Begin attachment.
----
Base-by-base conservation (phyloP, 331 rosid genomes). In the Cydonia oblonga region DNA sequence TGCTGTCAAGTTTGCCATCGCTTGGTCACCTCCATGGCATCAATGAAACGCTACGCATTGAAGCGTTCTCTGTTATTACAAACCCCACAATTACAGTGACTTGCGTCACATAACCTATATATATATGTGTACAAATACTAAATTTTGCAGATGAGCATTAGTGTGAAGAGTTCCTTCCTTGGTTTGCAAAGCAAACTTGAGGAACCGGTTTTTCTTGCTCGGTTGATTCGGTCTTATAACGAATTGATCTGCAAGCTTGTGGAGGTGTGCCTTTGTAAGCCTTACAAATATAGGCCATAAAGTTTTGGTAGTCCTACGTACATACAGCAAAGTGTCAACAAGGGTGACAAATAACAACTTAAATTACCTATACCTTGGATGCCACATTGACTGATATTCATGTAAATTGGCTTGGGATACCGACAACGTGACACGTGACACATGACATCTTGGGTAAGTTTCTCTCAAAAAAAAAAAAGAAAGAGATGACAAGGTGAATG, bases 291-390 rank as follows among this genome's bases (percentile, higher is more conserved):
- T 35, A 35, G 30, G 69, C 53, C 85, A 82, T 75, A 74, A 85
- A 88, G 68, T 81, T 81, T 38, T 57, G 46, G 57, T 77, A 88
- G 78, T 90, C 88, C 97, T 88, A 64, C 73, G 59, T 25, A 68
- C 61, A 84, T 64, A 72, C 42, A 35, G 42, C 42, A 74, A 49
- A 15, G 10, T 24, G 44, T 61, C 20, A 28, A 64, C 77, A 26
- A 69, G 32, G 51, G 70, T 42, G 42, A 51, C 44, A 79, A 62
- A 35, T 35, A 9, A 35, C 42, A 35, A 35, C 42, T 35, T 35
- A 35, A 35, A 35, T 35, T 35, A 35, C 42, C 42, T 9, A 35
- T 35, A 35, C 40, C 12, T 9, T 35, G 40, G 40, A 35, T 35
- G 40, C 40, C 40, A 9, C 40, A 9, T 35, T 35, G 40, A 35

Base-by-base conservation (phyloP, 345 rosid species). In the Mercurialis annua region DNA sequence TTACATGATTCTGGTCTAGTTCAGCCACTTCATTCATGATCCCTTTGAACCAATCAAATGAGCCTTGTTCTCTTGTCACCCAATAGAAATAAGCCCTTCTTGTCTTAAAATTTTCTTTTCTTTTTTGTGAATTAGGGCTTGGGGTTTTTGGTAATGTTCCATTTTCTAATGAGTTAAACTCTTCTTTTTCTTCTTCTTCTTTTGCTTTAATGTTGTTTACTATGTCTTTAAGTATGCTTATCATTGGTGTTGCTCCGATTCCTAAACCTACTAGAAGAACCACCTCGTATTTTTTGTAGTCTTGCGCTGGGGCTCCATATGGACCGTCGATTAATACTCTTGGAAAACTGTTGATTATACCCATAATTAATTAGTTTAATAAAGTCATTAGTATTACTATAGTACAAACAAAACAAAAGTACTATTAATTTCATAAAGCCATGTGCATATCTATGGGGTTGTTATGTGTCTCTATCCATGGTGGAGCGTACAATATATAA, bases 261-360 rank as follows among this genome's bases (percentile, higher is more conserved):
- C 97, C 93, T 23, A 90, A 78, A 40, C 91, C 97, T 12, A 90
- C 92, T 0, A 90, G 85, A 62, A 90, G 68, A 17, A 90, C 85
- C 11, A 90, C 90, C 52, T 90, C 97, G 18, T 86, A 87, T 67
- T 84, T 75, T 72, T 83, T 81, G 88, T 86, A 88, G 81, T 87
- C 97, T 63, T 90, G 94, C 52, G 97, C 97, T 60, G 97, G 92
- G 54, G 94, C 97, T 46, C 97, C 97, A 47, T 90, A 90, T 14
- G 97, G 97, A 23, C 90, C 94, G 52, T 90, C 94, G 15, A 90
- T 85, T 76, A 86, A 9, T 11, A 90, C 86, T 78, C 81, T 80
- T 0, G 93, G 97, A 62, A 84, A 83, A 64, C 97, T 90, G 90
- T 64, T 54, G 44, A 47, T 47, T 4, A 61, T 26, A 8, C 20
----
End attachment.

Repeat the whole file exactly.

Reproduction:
Base-by-base conservation (phyloP, 331 rosid genomes). In the Cydonia oblonga region DNA sequence TGCTGTCAAGTTTGCCATCGCTTGGTCACCTCCATGGCATCAATGAAACGCTACGCATTGAAGCGTTCTCTGTTATTACAAACCCCACAATTACAGTGACTTGCGTCACATAACCTATATATATATGTGTACAAATACTAAATTTTGCAGATGAGCATTAGTGTGAAGAGTTCCTTCCTTGGTTTGCAAAGCAAACTTGAGGAACCGGTTTTTCTTGCTCGGTTGATTCGGTCTTATAACGAATTGATCTGCAAGCTTGTGGAGGTGTGCCTTTGTAAGCCTTACAAATATAGGCCATAAAGTTTTGGTAGTCCTACGTACATACAGCAAAGTGTCAACAAGGGTGACAAATAACAACTTAAATTACCTATACCTTGGATGCCACATTGACTGATATTCATGTAAATTGGCTTGGGATACCGACAACGTGACACGTGACACATGACATCTTGGGTAAGTTTCTCTCAAAAAAAAAAAAGAAAGAGATGACAAGGTGAATG, bases 291-390 rank as follows among this genome's bases (percentile, higher is more conserved):
- T 35, A 35, G 30, G 69, C 53, C 85, A 82, T 75, A 74, A 85
- A 88, G 68, T 81, T 81, T 38, T 57, G 46, G 57, T 77, A 88
- G 78, T 90, C 88, C 97, T 88, A 64, C 73, G 59, T 25, A 68
- C 61, A 84, T 64, A 72, C 42, A 35, G 42, C 42, A 74, A 49
- A 15, G 10, T 24, G 44, T 61, C 20, A 28, A 64, C 77, A 26
- A 69, G 32, G 51, G 70, T 42, G 42, A 51, C 44, A 79, A 62
- A 35, T 35, A 9, A 35, C 42, A 35, A 35, C 42, T 35, T 35
- A 35, A 35, A 35, T 35, T 35, A 35, C 42, C 42, T 9, A 35
- T 35, A 35, C 40, C 12, T 9, T 35, G 40, G 40, A 35, T 35
- G 40, C 40, C 40, A 9, C 40, A 9, T 35, T 35, G 40, A 35

Base-by-base conservation (phyloP, 345 rosid species). In the Mercurialis annua region DNA sequence TTACATGATTCTGGTCTAGTTCAGCCACTTCATTCATGATCCCTTTGAACCAATCAAATGAGCCTTGTTCTCTTGTCACCCAATAGAAATAAGCCCTTCTTGTCTTAAAATTTTCTTTTCTTTTTTGTGAATTAGGGCTTGGGGTTTTTGGTAATGTTCCATTTTCTAATGAGTTAAACTCTTCTTTTTCTTCTTCTTCTTTTGCTTTAATGTTGTTTACTATGTCTTTAAGTATGCTTATCATTGGTGTTGCTCCGATTCCTAAACCTACTAGAAGAACCACCTCGTATTTTTTGTAGTCTTGCGCTGGGGCTCCATATGGACCGTCGATTAATACTCTTGGAAAACTGTTGATTATACCCATAATTAATTAGTTTAATAAAGTCATTAGTATTACTATAGTACAAACAAAACAAAAGTACTATTAATTTCATAAAGCCATGTGCATATCTATGGGGTTGTTATGTGTCTCTATCCATGGTGGAGCGTACAATATATAA, bases 261-360 rank as follows among this genome's bases (percentile, higher is more conserved):
- C 97, C 93, T 23, A 90, A 78, A 40, C 91, C 97, T 12, A 90
- C 92, T 0, A 90, G 85, A 62, A 90, G 68, A 17, A 90, C 85
- C 11, A 90, C 90, C 52, T 90, C 97, G 18, T 86, A 87, T 67
- T 84, T 75, T 72, T 83, T 81, G 88, T 86, A 88, G 81, T 87
- C 97, T 63, T 90, G 94, C 52, G 97, C 97, T 60, G 97, G 92
- G 54, G 94, C 97, T 46, C 97, C 97, A 47, T 90, A 90, T 14
- G 97, G 97, A 23, C 90, C 94, G 52, T 90, C 94, G 15, A 90
- T 85, T 76, A 86, A 9, T 11, A 90, C 86, T 78, C 81, T 80
- T 0, G 93, G 97, A 62, A 84, A 83, A 64, C 97, T 90, G 90
- T 64, T 54, G 44, A 47, T 47, T 4, A 61, T 26, A 8, C 20